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[ruhg-bee] /ˈrʌg bi/
a city in E Warwickshire, in central England.
a boys' preparatory school located there: founded 1567.
Also, rugby. Also called rugger, Rugby football. a form of football, played between two teams of 15 members each, that differs from soccer in freedom to carry the ball, block with the hands and arms, and tackle, and is characterized chiefly by continuous action and prohibition against the use of substitute players.
Origin of Rugby
probably earlier than 1835-40 for def 3 Unabridged
Based on the Random House Dictionary, © Random House, Inc. 2018.
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Examples from the Web for Rugby
Contemporary Examples
Historical Examples
  • Courage educated into them at Eton or Rugby, in many a fight and 289 scuffle.

    An Orkney Maid Amelia Edith Huddleston Barr
  • The great window over the arch is a striking feature of the Rugby gateway.

    Tom Brown at Rugby Thomas Hughes
  • No; Rugby football is not much appreciated by the 9th Brigade.

  • You know that he and I were at Rugby together, and then at Oxford?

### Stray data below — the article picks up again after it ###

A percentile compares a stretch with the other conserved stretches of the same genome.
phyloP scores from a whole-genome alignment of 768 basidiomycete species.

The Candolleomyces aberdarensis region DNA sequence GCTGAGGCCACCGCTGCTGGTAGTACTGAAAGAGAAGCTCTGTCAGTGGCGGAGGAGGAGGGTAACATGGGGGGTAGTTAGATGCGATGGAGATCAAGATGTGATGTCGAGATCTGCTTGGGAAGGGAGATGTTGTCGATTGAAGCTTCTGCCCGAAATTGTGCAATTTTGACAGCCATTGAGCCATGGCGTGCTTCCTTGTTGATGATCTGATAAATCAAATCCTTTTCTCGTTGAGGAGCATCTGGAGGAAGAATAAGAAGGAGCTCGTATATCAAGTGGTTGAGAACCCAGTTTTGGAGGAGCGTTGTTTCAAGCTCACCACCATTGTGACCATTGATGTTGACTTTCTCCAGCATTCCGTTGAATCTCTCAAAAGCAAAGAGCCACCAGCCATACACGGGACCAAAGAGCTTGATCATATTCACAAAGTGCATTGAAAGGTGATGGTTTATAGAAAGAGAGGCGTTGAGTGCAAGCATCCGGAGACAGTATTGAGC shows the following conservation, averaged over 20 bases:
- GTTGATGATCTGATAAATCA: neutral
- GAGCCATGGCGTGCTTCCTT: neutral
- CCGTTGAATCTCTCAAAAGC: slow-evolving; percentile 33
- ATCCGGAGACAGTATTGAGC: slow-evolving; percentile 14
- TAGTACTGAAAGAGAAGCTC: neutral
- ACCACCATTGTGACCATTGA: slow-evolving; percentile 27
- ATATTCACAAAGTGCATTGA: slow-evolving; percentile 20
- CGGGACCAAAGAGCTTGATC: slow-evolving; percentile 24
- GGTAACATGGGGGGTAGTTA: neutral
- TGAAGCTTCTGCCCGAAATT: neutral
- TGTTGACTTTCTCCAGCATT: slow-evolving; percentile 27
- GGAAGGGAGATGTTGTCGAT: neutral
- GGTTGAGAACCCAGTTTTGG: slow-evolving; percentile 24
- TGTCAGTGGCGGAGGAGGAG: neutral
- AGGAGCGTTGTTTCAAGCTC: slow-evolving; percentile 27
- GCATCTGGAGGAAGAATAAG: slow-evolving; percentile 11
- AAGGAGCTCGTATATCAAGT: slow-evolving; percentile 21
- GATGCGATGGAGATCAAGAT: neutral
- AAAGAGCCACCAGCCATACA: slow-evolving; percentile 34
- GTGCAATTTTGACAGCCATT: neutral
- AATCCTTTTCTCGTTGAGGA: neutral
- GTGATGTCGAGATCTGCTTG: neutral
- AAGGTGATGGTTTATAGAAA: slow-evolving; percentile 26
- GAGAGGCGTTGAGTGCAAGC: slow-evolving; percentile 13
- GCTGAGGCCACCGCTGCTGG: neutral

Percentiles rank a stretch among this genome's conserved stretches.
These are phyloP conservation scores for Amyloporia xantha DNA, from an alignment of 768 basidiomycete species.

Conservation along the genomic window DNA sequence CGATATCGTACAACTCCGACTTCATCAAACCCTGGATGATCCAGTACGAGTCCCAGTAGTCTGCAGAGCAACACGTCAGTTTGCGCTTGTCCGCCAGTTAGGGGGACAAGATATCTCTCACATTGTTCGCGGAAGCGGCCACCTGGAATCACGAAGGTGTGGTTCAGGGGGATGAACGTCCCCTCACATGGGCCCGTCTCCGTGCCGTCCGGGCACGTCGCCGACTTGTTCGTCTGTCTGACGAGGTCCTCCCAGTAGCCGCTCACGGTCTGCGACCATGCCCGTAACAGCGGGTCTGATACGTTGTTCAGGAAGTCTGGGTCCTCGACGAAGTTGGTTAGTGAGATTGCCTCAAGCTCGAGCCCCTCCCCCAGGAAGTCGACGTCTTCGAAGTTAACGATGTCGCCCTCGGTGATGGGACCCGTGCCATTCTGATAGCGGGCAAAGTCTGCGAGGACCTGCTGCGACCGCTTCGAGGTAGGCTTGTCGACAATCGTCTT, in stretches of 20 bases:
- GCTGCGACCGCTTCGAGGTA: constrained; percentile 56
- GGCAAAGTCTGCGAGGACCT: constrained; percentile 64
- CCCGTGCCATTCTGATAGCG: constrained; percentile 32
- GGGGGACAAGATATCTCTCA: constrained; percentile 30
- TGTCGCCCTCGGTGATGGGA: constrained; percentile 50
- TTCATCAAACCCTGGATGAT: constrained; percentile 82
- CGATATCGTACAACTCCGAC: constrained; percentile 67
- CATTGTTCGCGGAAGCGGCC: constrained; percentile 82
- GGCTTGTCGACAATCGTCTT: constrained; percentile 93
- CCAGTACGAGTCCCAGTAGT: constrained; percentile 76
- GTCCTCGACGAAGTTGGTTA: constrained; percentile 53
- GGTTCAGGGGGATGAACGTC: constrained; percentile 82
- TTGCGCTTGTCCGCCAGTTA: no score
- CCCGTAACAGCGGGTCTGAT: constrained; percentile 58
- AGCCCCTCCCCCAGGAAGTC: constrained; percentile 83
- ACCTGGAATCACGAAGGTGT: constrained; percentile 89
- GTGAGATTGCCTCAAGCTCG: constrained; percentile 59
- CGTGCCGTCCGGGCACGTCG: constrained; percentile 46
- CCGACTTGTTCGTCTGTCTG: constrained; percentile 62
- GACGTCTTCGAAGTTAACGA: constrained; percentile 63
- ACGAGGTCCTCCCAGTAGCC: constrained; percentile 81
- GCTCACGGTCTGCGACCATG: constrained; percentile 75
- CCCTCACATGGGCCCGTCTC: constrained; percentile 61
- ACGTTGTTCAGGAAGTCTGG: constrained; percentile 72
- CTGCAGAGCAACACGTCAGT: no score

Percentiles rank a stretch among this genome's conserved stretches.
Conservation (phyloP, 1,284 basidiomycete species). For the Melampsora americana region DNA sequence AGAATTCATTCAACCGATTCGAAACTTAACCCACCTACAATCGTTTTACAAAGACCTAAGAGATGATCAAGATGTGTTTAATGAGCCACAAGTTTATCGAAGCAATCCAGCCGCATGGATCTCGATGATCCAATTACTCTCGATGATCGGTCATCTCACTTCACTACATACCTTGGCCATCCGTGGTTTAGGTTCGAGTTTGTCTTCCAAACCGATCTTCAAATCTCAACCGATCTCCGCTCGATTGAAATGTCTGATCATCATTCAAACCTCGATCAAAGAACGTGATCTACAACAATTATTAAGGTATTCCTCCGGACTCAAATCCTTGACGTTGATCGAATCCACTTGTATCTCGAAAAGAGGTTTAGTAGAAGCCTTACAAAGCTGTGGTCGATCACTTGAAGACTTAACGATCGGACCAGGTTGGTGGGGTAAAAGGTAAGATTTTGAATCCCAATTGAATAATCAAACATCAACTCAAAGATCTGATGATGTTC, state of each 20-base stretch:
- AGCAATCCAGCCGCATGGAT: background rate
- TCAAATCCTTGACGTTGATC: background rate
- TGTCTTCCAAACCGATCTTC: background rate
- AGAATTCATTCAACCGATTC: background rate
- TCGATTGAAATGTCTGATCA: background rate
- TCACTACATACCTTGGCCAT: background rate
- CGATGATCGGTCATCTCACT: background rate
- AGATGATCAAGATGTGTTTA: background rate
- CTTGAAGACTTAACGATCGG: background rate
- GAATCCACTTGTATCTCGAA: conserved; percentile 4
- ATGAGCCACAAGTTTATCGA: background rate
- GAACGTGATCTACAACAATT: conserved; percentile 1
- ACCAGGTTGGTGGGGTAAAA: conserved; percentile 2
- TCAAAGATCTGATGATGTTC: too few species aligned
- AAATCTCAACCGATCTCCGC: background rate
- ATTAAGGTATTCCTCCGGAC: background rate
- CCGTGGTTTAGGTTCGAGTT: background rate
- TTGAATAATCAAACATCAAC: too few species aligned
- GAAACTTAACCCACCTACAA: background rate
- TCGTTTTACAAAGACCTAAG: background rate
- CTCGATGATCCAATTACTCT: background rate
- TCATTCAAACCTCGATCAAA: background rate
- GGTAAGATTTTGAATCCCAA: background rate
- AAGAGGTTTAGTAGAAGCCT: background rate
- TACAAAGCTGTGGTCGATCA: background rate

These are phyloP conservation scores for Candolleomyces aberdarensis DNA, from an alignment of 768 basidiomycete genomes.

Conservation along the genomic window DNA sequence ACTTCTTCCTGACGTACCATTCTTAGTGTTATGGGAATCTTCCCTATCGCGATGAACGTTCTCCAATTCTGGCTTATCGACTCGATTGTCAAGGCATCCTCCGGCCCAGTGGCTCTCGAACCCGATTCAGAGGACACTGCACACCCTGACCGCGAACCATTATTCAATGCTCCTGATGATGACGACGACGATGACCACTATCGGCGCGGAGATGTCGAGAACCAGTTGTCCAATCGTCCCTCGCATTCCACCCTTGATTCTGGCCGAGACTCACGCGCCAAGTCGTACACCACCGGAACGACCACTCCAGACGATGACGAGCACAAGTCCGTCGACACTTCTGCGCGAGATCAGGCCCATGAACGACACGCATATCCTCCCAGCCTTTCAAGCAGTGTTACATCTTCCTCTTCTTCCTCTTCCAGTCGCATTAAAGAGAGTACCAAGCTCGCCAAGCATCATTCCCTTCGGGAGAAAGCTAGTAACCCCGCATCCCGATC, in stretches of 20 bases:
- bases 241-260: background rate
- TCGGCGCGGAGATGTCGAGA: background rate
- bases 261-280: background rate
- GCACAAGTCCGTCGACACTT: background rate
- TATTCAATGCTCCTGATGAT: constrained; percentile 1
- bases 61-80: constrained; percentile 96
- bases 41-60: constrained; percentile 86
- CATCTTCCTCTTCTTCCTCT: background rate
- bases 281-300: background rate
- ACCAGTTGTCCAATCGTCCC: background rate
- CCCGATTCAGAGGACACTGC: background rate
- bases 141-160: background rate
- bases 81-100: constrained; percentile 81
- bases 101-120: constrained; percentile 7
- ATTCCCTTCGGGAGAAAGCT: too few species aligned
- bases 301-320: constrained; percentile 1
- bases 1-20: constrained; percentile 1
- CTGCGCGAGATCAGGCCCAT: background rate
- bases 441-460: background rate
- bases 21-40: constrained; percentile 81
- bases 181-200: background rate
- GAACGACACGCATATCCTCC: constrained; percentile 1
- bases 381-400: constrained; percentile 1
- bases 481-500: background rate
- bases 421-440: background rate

Tom Gerrard Louis Becke
  • Rugby and Swindon have quadrupled their population in the same time.

    Lives of the Engineers Samuel Smiles
British Dictionary definitions for Rugby


Also called rugger. a form of football played with an oval ball in which the handling and carrying of the ball is permitted
(Canadian) another name for Canadian football
Word Origin
C19: named after the public school at Rugby, where it was first played


a town in central England, in E Warwickshire: famous public school, founded in 1567. Pop: 61 988 (2001)
Collins English Dictionary - Complete & Unabridged 2012 Digital Edition
© William Collins Sons & Co. Ltd. 1979, 1986 © HarperCollins
Publishers 1998, 2000, 2003, 2005, 2006, 2007, 2009, 2012
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Word Origin and History for Rugby



type of football, 1864, after Rugby, public school where the game was played, from city of Rugby in Warwickshire, central England. The place name is Rocheberie (1086), probably "fortified place of a man called *Hroca;" with second element from Old English burh (dative byrig), replaced by 13c. with Old Norse -by "village" due to the influence of Danish settlers. Otherwise it might be *Rockbury today. Or first element perhaps is Old English hroc "rook." Rugby Union formed 1871. Slang rugger for "rugby" is from 1893.

Online Etymology Dictionary, © 2010 Douglas Harper
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